Call for clear ambition and targets to tackle climate crisis ahead of UN summit

World leaders are being urged to set out “very clear ambition and targets” to cut emissions at a climate summit being co-hosted later this week by the UK.

The online summit on Saturday hosted by the United Nations, UK and France marks five years since countries agreed the world’s first comprehensive treaty on tackling climate change, the Paris Agreement.

Ahead of the meeting, the UK has announced a new national climate plan under the Agreement, to cut emissions by at least 68% on 1990 levels by 2030, and is asking other countries to follow its lead.

This week, the UK’s advisory Committee on Climate Change is also due to set out its recommendations for new emissions cutting targets for 2033-37, as well as stronger efforts in the 2020s and 2030s to ensure the country meets its legal goal to cut emissions to net zero by 2050.

With the UK off-track to meet existing, less stringent targets, the pressure is on domestically for more action to tackle emissions from power supplies, homes, cars, agriculture and industry.

Worldwide the pressure is on too: the summit is being held amid warnings from UN bodies that despite coronavirus, the climate emergency continues and the world is far off track to meet goals to curb warming set under the Paris deal.

The Agreement commits countries to keeping global warming to “well below” 2C above pre-industrial levels and pursue efforts to curb them to 1.5C – the threshold beyond which the worst impacts of climate change will be felt.

Before the summit, a report from the United Nations Environment Programme (UNEP) will spell out the latest data on the gap between where emissions are heading and where they need to be to avoid dangerous warming.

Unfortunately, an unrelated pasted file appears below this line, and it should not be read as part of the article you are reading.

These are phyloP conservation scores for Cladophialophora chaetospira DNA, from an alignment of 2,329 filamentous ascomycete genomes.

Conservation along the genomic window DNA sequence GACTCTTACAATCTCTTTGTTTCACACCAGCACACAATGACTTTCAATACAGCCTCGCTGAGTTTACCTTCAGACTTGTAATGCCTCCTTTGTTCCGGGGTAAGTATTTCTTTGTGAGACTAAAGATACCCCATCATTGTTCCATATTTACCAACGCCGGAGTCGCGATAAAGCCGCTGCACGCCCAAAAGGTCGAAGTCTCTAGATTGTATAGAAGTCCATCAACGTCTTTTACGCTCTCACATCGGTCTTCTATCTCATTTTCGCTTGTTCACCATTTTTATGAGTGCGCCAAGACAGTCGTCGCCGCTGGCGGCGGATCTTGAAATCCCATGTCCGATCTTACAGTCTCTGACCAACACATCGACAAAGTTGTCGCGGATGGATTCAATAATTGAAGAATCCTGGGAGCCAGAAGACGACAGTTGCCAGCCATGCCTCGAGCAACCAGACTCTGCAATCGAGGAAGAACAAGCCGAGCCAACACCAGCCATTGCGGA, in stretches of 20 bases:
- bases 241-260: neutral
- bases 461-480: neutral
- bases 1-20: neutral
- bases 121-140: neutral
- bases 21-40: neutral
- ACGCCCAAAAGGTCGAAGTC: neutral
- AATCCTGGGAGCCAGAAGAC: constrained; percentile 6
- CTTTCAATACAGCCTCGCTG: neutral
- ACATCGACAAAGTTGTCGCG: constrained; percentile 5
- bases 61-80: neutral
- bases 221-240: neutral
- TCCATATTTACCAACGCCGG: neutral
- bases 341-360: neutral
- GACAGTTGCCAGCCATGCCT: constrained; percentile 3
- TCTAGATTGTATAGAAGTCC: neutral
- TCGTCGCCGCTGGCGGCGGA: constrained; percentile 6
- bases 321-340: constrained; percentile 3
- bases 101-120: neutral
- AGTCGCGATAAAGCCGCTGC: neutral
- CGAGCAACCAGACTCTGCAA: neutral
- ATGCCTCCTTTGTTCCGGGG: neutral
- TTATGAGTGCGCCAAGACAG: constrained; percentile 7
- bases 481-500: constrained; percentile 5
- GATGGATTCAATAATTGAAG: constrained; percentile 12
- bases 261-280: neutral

Under the Paris Agreement, countries were expected to bring forward new and updated national plans by 2020 to bridge the gap – making the UN “Cop26” talks that were due to take place in Glasgow at the end of this year a crucial point in climate efforts.

But as the Cop26 conference was delayed until November 2021 because of the pandemic, this week’s summit is seen as part of the path to next year’s talks – and leaders are being urged to show ambition at the event.

Business Secretary and Cop26 president Alok Sharma said: “What we’ve said to world leaders is that we welcome them coming forward with their commitments.

“But what we are not looking for is general commentary, we are looking for very clear ambition and targets, so I hope that’s what we will hear at the ambition summit.”

It is hoped that dozens of countries will put forward concrete commitments to cut emissions, including those setting out more ambitious climate plans, known as nationally determined contributions, for the next decade.

There will also be a focus on long-term goals to cut emissions to zero overall, with scientists warning that the world needs to cut carbon emissions to “net zero” by 2050 to meet the 1.5C target.

And countries will be expected to spell out action on adapting to climate change and on finance for poorer countries, who see a long-held pledge to provide 100 billion US dollars a year to help them deal with global warming as “totemic”, Mr Sharma said.

The Business Secretary said there was room for optimism based on conversations with other countries in the run-up to the summit.

Despite the focus on Covid-19, he said: “There’s a real recognition that climate change hasn’t gone and taken time off.

“There’s a clear realisation the clock is ticking and there’s a desire to build back better and build back greener.”

Shadow business secretary Ed Miliband said the stakes of Cop26 were “incredibly high” as the pledges made by individual countries under the Paris Agreement currently added up to around 3C of warming.

Ministers from the Prime Minister downwards “must be on a crusade for maximum ambition” beginning at this week’s summit, he said.

“They should be under no illusions: to succeed will require heavy diplomatic muscle over the coming months requiring all the resources of government, not simply photo ops.

“Huge responsibility rests on the shoulders of government to succeed. It is in all of our interests that they do,” he said.

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